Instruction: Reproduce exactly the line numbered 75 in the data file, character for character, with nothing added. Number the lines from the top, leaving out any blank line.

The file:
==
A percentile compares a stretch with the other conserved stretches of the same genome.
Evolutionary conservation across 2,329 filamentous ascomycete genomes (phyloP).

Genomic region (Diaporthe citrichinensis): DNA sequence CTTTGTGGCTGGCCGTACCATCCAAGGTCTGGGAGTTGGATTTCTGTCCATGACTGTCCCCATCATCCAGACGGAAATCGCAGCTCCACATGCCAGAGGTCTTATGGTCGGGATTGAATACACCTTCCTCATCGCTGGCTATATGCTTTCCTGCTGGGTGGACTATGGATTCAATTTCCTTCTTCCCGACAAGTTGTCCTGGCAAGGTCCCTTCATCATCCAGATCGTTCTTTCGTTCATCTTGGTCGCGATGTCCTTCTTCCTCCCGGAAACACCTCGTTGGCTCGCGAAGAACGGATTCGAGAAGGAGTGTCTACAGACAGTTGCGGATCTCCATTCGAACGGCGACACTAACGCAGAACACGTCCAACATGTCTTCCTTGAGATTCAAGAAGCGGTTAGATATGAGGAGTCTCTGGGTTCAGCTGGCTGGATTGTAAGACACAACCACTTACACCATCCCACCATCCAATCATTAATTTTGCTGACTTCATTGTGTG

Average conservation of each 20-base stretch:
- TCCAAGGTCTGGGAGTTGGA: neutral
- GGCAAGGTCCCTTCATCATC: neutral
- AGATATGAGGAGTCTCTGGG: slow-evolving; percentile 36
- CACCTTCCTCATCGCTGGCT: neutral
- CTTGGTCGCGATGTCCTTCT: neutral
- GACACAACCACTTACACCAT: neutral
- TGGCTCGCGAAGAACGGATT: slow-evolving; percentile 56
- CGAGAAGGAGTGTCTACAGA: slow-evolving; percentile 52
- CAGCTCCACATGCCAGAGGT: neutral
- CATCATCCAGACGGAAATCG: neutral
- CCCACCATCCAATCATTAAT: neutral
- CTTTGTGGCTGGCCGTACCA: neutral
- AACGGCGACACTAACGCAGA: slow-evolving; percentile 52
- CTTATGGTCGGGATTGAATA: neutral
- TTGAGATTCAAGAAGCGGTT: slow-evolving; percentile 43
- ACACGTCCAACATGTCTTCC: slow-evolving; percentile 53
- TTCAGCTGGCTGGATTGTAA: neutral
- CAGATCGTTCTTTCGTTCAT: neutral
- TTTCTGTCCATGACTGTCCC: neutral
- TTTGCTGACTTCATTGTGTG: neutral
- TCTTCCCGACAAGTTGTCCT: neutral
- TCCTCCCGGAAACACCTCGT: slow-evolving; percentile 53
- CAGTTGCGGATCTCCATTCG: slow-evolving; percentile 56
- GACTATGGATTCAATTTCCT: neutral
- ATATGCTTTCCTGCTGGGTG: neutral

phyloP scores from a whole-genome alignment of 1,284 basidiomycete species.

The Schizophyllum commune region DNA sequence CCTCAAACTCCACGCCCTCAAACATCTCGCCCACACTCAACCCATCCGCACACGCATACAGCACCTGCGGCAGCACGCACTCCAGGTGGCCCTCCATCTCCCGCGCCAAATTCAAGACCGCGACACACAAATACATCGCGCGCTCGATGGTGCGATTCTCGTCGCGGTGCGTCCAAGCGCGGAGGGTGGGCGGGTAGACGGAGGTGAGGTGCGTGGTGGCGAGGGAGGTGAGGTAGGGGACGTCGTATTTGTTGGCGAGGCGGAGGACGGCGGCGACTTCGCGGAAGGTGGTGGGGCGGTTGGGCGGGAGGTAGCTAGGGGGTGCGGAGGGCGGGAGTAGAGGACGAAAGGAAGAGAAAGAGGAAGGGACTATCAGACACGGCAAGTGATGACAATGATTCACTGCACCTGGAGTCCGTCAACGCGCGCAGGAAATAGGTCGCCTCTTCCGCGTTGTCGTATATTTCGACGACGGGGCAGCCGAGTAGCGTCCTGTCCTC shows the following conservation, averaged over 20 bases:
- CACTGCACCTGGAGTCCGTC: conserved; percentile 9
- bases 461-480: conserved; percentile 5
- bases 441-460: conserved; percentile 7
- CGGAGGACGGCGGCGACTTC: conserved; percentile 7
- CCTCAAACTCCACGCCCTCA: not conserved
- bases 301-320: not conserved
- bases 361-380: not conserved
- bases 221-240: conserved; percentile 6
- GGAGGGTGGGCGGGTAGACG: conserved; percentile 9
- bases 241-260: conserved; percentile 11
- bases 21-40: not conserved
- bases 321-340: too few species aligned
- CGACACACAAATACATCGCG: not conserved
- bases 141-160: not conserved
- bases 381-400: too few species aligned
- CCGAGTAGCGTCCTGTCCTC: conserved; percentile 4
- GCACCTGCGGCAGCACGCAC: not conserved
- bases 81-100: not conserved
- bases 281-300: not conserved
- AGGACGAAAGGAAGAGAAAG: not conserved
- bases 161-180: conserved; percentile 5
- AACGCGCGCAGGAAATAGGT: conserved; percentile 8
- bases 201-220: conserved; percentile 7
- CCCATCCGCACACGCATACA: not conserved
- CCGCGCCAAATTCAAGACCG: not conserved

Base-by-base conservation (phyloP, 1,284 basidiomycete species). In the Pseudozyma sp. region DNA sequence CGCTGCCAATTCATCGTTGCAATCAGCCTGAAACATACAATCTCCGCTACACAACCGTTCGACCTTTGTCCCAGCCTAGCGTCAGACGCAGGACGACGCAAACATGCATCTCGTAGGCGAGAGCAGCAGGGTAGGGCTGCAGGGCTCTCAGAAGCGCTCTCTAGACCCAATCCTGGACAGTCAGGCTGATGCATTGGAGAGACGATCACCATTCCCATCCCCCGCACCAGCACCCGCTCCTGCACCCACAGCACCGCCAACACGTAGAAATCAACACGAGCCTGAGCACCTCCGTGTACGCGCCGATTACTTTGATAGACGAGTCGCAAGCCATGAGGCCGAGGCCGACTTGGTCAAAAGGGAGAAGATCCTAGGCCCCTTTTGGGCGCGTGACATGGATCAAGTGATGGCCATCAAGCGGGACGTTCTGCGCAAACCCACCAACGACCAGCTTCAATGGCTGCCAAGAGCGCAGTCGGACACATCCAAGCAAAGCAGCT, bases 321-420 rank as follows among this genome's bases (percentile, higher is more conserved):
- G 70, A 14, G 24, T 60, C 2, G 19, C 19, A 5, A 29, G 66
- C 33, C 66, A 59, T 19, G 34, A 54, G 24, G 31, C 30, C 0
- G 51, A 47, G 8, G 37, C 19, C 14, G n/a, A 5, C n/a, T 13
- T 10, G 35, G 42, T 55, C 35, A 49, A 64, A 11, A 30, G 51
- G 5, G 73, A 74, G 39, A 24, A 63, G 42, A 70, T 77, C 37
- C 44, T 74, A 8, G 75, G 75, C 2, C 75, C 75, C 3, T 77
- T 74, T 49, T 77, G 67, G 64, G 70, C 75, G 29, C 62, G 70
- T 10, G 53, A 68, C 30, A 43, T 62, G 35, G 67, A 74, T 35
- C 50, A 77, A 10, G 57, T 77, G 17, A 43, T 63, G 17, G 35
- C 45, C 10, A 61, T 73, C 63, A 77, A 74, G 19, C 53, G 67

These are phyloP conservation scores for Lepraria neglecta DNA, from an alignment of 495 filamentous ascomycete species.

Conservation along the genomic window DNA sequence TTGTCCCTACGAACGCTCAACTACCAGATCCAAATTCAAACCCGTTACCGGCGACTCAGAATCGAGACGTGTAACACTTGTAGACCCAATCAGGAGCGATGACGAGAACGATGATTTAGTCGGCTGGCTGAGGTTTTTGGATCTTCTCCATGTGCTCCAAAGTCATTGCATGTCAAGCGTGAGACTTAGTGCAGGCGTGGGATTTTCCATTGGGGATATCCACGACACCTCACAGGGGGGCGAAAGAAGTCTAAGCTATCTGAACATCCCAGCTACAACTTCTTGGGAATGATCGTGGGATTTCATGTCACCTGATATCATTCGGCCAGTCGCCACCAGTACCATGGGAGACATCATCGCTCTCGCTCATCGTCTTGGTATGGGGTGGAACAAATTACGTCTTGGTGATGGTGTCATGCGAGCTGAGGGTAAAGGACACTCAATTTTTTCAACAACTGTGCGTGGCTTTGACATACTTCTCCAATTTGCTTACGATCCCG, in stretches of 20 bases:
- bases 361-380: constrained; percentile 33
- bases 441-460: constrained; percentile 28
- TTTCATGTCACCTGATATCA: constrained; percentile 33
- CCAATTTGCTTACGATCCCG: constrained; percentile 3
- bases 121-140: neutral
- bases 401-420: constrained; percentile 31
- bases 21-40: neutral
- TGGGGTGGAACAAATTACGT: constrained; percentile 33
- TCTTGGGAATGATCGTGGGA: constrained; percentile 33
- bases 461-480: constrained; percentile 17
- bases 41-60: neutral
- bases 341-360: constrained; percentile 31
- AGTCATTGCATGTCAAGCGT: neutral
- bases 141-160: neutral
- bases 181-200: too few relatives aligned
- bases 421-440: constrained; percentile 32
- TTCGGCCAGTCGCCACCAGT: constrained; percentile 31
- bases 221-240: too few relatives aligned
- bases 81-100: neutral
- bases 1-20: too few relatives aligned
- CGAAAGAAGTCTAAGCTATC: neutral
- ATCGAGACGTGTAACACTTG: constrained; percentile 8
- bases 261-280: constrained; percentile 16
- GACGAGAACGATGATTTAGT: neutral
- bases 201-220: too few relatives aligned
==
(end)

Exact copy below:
- bases 401-420: constrained; percentile 31